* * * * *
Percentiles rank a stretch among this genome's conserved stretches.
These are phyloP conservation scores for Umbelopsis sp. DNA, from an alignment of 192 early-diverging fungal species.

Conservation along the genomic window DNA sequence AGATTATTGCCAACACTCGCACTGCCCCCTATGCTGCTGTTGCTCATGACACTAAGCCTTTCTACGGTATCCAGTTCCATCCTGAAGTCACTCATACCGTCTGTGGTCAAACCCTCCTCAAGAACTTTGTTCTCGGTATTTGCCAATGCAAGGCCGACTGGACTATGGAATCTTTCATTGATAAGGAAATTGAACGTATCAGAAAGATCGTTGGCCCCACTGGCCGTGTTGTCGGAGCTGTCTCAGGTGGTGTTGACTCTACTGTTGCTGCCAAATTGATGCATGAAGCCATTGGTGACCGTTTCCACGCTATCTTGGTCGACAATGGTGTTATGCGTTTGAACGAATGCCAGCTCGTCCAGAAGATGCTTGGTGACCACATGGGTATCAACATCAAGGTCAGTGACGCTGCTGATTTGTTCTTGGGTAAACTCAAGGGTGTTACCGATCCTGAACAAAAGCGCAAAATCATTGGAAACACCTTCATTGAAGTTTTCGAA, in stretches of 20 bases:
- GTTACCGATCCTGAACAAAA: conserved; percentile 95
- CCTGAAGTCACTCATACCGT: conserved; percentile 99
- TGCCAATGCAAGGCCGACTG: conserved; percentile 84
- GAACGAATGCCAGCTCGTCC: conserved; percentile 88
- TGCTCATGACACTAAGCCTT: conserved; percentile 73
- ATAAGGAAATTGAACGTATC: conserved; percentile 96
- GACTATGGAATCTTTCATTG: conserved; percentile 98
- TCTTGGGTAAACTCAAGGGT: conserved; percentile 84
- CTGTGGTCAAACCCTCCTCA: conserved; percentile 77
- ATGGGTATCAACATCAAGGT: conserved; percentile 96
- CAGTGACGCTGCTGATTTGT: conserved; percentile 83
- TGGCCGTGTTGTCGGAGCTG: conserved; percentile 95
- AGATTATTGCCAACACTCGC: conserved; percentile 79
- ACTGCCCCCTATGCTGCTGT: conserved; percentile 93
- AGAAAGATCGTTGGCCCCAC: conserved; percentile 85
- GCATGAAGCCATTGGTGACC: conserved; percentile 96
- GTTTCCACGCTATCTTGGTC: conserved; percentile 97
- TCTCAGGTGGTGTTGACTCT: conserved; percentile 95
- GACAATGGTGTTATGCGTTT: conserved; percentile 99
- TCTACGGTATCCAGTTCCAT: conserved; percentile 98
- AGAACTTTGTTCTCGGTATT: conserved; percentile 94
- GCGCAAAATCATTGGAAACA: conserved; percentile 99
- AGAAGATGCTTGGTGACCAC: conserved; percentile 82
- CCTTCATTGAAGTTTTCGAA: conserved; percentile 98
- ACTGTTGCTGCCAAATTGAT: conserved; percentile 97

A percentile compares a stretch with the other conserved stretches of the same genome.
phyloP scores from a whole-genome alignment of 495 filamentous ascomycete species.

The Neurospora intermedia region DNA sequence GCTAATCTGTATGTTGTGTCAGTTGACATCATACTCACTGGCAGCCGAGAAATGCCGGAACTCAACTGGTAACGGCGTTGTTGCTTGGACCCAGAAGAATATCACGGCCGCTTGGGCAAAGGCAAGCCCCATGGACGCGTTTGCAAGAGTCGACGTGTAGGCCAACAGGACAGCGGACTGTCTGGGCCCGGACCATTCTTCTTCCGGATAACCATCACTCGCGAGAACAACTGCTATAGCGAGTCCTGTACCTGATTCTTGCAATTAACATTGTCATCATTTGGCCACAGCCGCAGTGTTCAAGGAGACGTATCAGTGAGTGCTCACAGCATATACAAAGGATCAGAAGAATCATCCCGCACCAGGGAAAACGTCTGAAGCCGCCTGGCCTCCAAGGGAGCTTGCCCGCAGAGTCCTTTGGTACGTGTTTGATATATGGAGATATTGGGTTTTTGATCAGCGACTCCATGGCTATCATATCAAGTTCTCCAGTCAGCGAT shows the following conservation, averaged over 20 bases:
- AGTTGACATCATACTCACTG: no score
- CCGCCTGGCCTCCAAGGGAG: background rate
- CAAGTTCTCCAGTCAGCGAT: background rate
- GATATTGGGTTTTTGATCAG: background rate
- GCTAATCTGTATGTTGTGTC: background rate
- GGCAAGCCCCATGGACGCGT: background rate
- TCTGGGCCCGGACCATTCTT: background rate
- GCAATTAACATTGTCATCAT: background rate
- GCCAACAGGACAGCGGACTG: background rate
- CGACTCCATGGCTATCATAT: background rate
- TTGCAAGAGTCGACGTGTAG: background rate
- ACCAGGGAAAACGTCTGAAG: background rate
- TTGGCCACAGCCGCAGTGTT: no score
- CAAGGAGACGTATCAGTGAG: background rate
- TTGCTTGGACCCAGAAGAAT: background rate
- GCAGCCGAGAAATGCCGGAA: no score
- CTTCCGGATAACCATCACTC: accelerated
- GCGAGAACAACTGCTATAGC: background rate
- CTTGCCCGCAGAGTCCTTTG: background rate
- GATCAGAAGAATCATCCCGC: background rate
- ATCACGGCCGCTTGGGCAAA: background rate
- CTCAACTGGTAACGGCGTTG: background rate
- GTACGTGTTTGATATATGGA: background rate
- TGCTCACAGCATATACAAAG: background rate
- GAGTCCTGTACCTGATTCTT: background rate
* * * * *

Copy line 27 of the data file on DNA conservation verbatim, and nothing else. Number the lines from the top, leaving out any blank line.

- CCTTCATTGAAGTTTTCGAA: conserved; percentile 98